Student Org Swag: Putting Our Money Where Our Mouth Is

It goes by many different terms, “Swag,” “Merch,” and “Promos” to name a few, but no matter what you might call it, promotional material given out by organizations across the world, or swag as I will call it in this blog post, has established itself into a global industry. Swag is one of the most popular methods of showing our identities, which is especially true on a college campus. It helps us identify with groups we’re proud to be affiliated with and creates a sense of belonging and community across college and professional campuses. These freebies have become an essential part of any organization’s culture. The global swag industry already boasts a revenue of almost 64 billion dollars, a significant proportion of which is apparel. However, behind the allure of community, swag is contributing to a much larger problem. 

A growing problem in the global fashion industry, the ever-reducing shelf life of clothes, is a problem that is especially apparent in the swag industry. Made from plastics or other cheap materials, most swag is kept for merely five months before it finds its way into landfills. 

While swag poses a significant challenge for the university with its ambitious sustainability goals, it also poses a serious question to all students and student organizations who are committed to sustainability: How can we recruit new members and show our group pride and camaraderie without merchandise that adversely impacts the planet? With a commitment to sustainability comes an obligation to find ways of creating community and belonging without significantly adding to emissions and the landfill. Here are some essential strategies for thinking differently when it comes to swag.

Questions to Ask Yourself Before Purchasing Swag

Before planning any giveaways or merchandise orders, here are some essential questions we need to learn to ask ourselves. Is a giveaway appropriate, and what is its purpose? If the intended audience is the general public, are there strategies that could reach the same audience and meet the intended purpose without requiring purchases that may end up being thrown away or going unused? Perishable items like food do a great job of attracting people to tabling events as opposed to clothes. Also, the chance to win one nicer item is another way to reduce the amount of things you are purchasing while still motivating interaction with your table.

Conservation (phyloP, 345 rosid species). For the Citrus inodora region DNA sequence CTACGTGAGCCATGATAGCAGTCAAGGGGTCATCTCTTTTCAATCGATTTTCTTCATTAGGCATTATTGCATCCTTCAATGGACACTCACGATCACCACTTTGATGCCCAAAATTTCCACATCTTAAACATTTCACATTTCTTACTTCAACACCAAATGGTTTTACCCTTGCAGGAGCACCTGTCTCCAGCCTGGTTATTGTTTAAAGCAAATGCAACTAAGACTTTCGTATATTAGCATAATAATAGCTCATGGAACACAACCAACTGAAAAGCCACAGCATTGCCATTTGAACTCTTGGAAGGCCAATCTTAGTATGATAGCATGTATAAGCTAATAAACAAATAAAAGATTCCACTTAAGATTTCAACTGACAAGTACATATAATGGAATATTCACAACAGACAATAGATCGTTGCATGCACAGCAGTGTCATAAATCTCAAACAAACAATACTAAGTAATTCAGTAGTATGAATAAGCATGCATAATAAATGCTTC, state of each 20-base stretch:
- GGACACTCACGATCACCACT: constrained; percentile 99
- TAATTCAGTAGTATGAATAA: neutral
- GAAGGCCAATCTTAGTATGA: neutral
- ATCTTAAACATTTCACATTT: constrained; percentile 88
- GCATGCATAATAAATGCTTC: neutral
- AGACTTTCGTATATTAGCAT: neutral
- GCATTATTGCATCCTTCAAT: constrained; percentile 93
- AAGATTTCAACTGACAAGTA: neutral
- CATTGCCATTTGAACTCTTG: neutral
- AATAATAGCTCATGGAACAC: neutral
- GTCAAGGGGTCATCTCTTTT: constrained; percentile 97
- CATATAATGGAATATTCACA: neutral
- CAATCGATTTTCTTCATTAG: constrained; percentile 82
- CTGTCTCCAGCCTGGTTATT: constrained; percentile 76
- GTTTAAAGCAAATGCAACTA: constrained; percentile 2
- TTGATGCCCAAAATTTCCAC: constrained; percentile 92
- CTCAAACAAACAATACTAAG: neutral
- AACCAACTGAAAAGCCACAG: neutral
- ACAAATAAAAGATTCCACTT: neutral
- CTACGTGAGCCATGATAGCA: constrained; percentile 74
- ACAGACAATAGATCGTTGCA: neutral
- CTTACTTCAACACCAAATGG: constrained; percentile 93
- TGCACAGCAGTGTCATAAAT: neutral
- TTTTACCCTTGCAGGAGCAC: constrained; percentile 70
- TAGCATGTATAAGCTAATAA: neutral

The University of Massachusetts has come up with an extremely helpful visual when it comes to planning merchandise and giveaways. Similar to how we might think of the elementary school adage “Reduce, Reuse, then Recycle” for reducing our individual waste from consumption, this visual advocates for a hierarchical approach to how we might think about purchasing swag. First, can we avoid it entirely? Next, if we do need an item, can we upcycle or repurpose something we already have? Lastly, if we do need to buy something, can we choose an item that is useful and ethically produced before we consider items just for the sheer purpose of having a giveaway?

A hierarchy for purchasing swag that begins with "avoid it" and then "upcycle/reuse" then if you must buy new prioritizing usefulness and ethically produced items.
A Hierarchical Ethical Guide to Swag from the University of Massachusetts

One Popular Alternative Strategy: Screen Printing

If building community and engagement is one of your goals in providing swag, there are ways to create apparel while lowering its environmental cost. An idea that’s rapidly gaining popularity among students here at the University of Michigan is screen printing. Screen printing is a method of creating swag yourself by crafting a design, often a logo, on a plastic screen and inking it to print designs on thrifted t-shirts. This is not only a way of cutting down on carbon emissions and water use associated with creating apparel, but also a way to create an experience for your organization’s members in creating merchandise together. 

Two students carefully lift and inked screen off of a piece of merch.
Two people screen printing at a campus event.

While screen printing is a specific example that works for certain situations, it’s an idea of how thinking differently not only helps you reduce your environmental impact, but also can help your swag stand out in a sea of cheaply printed t-shirts. Reusable items like tote bags, water bottles, mugs, and stickers are excellent alternatives to conventional t-shirts. 

Ultimately, we have an opportunity as students of the University of Michigan to live up to our slogan of “leaders and best” and lead the way in sustainability with our decisions. We’re doing more than just reducing emissions associated with swag, we’re choosing a lifestyle through our branding.

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